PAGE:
The hardest part

What you don’t realise is that waiting is the hardest part. I don’t sleep anymore. Not really.

I wait.

Granted its in a bed and at night. It’s dark and quiet. The world has slipped to slumber. But it eludes me nonetheless.

My eyes grow heavy. I can feel them tremble and droop. I can sense my consciousness sap and begin to tumble into the un-consciousness. But this isn’t sleep. Not really.

I wait for the black, the nadir. Then the light and the next day. Or is it a continuation of this day? This long never-ending day?

My writing pauses, but my planning doesn’t. I am committed. I am a warrior of words. My battles stop momentarily, but my war continues unabated. I plan for the next attack of vowels and synonyms while I wait for “sleep.”

The writing is easy. The waiting is the hardest part.

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About eamonntgardiner

Dr. Eamonn T. Gardiner, is a Consulting Historian. He has previously conducted research into links between wartime traumatic-neurosis and evidence of Post Traumatic Stress Disorder (PTSD) amongst veterans of the First World War serving as Auxiliary Policemen, during the Anglo-Irish War 1919-1921. He has written extensively on British central and colonial administrative responses to popular insurgencies. In 2009 he published 'Counterinsurgency and Conflict: Dublin Castle and the Anglo-Irish War (CSP, 2009).' Published papers include; 'The training of the Irish Volunteers, 1913-1916' (The Irish Sword, 2017); 'Scattered, Ambushed and Laid Out: War and Counterinsurgency in the greater Tuam area, 1919-1921' (JOTS, 2015). Research interests include De-Colonialisation/Post-Colonialism; Insurgency, Police/Military Histories; Institutional Histories; Modern Irish/World History; History of Conflict, Protectorates and Peace-Keeping; Hegemony; Old and New Terrorism.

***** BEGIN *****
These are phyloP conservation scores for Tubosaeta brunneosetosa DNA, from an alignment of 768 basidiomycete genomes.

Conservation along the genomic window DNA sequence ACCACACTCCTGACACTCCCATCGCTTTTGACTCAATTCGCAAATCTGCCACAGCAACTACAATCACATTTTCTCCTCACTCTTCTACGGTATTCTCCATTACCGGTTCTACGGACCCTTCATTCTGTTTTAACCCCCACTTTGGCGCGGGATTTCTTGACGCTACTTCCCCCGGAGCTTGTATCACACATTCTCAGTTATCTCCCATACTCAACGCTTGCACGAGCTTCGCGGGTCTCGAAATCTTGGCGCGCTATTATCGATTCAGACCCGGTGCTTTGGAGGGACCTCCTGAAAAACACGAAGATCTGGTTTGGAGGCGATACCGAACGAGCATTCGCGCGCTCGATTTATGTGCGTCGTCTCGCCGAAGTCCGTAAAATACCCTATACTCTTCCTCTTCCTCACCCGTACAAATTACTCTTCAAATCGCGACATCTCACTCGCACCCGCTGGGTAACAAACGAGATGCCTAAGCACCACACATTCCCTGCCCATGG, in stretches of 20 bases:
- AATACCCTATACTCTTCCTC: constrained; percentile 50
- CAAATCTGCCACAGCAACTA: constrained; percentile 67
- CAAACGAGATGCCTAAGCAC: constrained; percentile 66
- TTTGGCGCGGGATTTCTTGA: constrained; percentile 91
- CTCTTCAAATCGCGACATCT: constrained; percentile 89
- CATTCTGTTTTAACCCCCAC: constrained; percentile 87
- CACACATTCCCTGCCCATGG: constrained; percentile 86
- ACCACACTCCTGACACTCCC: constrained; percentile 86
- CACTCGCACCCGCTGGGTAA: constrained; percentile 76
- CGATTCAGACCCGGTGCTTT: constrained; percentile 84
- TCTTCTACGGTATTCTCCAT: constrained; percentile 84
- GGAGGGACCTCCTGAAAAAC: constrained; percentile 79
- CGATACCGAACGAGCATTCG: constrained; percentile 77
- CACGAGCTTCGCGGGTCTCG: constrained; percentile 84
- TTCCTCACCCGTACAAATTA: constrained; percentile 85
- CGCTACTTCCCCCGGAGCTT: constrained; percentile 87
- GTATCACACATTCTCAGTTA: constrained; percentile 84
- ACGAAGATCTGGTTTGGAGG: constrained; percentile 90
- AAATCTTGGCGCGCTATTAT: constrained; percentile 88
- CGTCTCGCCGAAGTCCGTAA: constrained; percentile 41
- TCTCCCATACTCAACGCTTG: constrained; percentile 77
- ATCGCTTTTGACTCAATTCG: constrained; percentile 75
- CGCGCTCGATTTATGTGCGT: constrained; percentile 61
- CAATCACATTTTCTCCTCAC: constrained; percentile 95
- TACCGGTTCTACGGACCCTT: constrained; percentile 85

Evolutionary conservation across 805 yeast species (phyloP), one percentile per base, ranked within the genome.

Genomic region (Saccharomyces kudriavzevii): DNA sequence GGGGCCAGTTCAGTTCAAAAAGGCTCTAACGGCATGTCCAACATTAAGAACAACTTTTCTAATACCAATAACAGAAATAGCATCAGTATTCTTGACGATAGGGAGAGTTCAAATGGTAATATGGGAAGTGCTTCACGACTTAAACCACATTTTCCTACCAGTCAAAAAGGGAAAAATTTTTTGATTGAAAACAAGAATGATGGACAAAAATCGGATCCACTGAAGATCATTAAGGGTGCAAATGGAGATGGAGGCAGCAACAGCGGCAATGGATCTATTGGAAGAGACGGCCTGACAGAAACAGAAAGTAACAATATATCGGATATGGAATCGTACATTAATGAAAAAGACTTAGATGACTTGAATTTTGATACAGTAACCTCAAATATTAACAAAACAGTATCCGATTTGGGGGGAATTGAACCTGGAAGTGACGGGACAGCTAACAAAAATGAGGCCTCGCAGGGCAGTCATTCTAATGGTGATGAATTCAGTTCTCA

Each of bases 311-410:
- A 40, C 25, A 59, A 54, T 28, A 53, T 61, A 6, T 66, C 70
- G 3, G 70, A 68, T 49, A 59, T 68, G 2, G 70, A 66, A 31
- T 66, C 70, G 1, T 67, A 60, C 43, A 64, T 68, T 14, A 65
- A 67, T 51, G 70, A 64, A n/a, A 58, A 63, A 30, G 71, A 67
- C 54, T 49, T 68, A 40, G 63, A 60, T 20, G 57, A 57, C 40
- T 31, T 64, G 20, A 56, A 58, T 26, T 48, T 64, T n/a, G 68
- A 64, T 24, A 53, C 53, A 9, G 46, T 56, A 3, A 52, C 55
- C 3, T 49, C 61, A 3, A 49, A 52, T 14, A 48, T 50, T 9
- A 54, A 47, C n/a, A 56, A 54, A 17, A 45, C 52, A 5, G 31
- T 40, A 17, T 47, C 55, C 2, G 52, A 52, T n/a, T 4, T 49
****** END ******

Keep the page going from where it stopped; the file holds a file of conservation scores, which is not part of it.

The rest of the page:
This entry was posted in Conflict, Historian, Historiography, Learning, Memory, Revisionism, Thesis, Writing. Bookmark the permalink.

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